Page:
Congress and the Bush administration Wednesday were nearing agreement on an emergency spending and tax cut package intended to rebuild economic confidence that has fallen sharply since the September 11 terrorist attacks.
Treasury Secretary Paul O'Neill told the Senate Banking Committee that it now seems certain that the economy contracted in the just completed third quarter of the year. And that growth will be negative in the current fourth quarter. Mr. O'Neill declined to use the word recession but said the pace of recovery depends on how fast consumers regain their confidence.
Mr. O'Neill said President Bush is willing to agree to Democratic party suggestions that emergency spending increases and tax cuts be as large as $60 billion to $75 billion. "It's right for helping to the best degree we can to get our economy righted again," he added. "And it is appropriate for the long-term so that we don't do damage for the long-term."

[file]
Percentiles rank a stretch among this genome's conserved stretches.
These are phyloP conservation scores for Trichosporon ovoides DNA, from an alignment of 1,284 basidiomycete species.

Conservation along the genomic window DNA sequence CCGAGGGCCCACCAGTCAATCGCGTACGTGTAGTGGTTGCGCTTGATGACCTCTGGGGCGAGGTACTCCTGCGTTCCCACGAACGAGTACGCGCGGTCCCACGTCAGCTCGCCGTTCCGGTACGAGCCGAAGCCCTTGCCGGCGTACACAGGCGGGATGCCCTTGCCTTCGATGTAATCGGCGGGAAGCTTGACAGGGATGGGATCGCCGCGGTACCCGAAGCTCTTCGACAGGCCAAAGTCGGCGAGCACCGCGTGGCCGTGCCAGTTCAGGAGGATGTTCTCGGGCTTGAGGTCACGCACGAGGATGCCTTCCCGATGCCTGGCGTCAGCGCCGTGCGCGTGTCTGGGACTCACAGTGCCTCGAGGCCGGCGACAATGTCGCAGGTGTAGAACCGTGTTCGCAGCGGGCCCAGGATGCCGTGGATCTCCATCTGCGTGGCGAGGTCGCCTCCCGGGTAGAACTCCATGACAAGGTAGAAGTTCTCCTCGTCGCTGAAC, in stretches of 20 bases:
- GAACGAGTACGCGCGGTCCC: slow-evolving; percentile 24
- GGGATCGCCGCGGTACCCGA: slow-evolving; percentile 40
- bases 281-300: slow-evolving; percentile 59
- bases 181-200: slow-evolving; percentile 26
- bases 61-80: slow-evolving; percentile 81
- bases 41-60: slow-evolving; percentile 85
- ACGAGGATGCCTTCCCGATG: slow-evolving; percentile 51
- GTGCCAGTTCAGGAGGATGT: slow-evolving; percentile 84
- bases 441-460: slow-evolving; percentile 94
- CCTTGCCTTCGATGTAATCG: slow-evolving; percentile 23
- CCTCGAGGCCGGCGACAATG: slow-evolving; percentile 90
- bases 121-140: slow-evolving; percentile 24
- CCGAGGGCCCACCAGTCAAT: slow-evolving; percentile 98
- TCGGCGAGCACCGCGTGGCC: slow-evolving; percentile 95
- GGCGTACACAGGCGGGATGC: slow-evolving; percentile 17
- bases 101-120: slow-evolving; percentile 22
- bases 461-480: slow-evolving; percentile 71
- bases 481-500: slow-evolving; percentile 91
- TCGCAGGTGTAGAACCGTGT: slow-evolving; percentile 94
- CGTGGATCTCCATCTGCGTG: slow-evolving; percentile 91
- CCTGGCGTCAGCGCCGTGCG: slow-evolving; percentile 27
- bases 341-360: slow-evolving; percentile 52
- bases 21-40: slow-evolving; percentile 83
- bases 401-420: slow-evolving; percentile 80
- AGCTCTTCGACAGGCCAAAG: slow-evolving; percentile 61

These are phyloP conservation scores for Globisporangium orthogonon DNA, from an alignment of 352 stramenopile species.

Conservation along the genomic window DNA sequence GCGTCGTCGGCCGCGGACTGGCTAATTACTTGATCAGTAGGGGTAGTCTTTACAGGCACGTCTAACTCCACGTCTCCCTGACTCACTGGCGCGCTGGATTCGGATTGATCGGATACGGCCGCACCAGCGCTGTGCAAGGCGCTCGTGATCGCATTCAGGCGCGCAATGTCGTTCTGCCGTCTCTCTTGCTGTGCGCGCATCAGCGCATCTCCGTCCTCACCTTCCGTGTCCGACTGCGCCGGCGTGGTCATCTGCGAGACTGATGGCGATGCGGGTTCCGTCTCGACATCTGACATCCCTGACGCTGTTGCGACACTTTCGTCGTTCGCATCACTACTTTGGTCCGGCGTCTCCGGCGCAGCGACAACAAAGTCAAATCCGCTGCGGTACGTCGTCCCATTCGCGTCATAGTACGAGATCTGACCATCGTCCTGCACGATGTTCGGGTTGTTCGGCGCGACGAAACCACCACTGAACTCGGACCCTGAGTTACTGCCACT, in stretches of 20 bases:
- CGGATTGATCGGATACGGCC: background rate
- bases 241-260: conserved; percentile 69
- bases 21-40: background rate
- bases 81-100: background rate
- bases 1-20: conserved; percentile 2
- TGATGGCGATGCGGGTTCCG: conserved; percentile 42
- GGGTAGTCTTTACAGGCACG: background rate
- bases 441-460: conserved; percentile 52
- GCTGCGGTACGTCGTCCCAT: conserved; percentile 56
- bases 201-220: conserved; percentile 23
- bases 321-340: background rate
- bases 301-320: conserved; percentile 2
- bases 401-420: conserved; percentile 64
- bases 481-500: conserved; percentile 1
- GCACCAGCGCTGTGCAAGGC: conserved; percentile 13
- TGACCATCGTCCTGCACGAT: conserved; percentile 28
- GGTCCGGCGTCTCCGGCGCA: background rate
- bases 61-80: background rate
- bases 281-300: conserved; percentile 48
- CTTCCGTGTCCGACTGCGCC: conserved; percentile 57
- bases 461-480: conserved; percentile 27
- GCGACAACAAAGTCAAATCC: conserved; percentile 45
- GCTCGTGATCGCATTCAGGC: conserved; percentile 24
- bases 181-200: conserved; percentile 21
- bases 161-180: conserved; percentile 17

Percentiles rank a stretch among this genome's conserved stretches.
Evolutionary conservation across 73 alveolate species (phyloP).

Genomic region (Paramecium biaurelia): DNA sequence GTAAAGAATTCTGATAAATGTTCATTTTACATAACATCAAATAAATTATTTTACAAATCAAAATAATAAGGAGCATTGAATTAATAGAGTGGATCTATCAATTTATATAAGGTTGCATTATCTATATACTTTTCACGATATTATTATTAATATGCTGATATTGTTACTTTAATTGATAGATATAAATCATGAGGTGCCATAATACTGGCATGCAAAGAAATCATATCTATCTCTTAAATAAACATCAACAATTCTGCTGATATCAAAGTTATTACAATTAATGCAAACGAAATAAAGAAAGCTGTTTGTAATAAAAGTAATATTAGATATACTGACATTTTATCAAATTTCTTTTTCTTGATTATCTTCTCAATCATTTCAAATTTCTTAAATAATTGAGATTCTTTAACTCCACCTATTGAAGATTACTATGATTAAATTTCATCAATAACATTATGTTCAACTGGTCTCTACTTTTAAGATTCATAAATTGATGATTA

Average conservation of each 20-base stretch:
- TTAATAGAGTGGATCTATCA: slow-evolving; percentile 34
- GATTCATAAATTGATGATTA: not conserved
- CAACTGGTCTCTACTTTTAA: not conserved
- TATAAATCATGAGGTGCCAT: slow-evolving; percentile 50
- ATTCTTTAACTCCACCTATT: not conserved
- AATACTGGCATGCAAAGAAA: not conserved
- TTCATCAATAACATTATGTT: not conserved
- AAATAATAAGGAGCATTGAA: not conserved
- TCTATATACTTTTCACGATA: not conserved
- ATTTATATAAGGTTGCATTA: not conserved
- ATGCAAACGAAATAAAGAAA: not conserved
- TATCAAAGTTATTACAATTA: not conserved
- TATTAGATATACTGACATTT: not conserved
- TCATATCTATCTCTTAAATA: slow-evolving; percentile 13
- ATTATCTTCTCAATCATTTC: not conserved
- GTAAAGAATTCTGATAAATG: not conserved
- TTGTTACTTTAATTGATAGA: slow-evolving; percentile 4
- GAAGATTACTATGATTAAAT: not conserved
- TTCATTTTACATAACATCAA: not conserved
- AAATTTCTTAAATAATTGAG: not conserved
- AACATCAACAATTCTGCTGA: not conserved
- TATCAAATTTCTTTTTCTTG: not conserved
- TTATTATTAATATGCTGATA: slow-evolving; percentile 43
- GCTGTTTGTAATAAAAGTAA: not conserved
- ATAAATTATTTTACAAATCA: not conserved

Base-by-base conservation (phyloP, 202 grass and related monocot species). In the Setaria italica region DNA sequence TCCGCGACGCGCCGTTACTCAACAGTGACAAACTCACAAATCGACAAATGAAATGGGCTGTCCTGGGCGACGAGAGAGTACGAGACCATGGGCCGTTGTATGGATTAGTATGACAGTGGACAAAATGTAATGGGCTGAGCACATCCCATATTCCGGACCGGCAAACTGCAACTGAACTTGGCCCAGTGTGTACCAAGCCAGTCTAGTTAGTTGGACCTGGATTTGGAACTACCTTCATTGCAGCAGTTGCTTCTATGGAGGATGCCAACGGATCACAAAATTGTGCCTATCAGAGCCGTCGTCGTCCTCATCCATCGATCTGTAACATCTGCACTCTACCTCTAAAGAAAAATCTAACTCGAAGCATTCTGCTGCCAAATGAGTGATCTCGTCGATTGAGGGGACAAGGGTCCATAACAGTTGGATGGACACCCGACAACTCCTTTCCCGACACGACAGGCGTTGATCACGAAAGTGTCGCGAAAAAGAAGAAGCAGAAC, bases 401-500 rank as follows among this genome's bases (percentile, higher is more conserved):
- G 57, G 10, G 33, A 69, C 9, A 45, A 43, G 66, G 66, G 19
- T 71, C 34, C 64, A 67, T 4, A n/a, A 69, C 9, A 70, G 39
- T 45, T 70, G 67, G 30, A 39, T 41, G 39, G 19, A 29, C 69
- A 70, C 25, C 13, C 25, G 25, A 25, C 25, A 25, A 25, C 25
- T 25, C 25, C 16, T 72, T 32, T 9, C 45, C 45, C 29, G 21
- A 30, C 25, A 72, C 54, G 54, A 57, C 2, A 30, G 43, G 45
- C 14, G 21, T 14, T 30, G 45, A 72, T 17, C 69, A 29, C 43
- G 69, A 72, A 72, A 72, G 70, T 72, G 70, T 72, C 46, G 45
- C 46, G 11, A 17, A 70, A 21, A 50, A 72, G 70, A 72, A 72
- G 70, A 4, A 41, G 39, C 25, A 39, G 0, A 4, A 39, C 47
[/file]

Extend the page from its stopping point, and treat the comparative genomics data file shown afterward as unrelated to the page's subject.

The fiscal measures could nearly eliminate what had been projected to be a large budget surplus. Together with $45 billion of extra spending already approved since September 11, the fiscal measures could total $100 billion, or about one percent of America's gross domestic product.
While supportive of a move to provide short-term stimulus to a lagging economy, Mr. O'Neill sought to discourage generalized spending increases. "There's no doubt that we all have things we'd like to do, that we all have things that we think are advisable for a long period of time," he said. "But I think it is really important that we work together not to include everything that people can imagine as part of this rifle-shot attempt to make sure that we do the right thing for the American people."
Both fiscal policy, that is, spending and tax measures, and monetary policy, adjustments in interest rates, are being used to stimulate what has been a remarkably strong but now weakened U.S. economy. Until the current quarter, the U.S. economy had expanded for more than nine consecutive years. A recession is defined as two consecutive quarters of negative growth.